Is e-Volunteerism "Peer Reviewed"?
"Peer review" is defined as a process by which a scholarly work (such as a paper or a research proposal) is checked by a group of experts in the same field to make sure it meets the necessary standards before it is published or accepted.
In the strictest sense of this definition, articles submitted to our journal are indeed reviewed by experts in volunteer management. Every person on our editorial team is experienced in the best practices of working with volunteers and well-read in the literature of our field. Several have themselves written intensively on the subject.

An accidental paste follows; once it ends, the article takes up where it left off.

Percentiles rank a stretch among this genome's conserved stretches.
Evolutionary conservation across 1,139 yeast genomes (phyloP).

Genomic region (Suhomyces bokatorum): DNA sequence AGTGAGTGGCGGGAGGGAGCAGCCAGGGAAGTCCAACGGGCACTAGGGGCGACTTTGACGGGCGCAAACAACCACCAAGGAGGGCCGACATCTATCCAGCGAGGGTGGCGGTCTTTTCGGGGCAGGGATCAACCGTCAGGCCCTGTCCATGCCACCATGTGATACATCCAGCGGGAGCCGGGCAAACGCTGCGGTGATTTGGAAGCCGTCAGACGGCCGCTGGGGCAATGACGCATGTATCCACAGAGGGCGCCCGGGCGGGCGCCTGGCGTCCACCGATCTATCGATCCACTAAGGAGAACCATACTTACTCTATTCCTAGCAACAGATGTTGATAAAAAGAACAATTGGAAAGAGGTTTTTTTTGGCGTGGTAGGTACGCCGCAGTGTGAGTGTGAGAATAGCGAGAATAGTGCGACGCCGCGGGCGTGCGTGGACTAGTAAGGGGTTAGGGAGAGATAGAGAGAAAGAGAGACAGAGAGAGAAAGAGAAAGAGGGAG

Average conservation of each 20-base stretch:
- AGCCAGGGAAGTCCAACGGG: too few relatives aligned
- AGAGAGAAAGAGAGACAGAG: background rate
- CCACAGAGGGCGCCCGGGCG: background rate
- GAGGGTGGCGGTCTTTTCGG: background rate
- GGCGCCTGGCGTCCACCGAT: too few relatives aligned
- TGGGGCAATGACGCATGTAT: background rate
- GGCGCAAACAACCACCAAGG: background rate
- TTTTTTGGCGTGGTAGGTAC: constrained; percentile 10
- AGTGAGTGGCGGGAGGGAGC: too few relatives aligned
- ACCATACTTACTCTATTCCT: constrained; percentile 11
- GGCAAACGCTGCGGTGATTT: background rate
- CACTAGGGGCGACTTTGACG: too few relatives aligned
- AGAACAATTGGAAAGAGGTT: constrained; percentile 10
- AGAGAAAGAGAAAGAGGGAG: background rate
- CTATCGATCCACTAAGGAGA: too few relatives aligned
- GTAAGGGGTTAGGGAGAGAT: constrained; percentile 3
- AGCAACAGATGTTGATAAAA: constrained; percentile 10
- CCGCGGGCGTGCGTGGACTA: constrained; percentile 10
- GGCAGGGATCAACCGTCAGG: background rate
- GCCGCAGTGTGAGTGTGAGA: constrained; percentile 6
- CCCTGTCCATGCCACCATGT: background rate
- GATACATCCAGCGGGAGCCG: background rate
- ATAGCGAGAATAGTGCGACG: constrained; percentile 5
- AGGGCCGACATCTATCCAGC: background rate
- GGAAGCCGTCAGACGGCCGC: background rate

However, the academic community often holds peer review to stricter standards, particularly for papers presenting research that should be validated. This may include asking specially-recruited experts to read manuscripts on an individual basis and requiring "blind" reviews, in which the reviewers do not learn the identity of the author(s). Because we are not seeking academic papers (and generally avoid printing the kinds of statistical data they include in favor of concentrating on text summaries of the findings), decisions on what is published in e-Volunteerism are made by the editors and with the identify of authors known.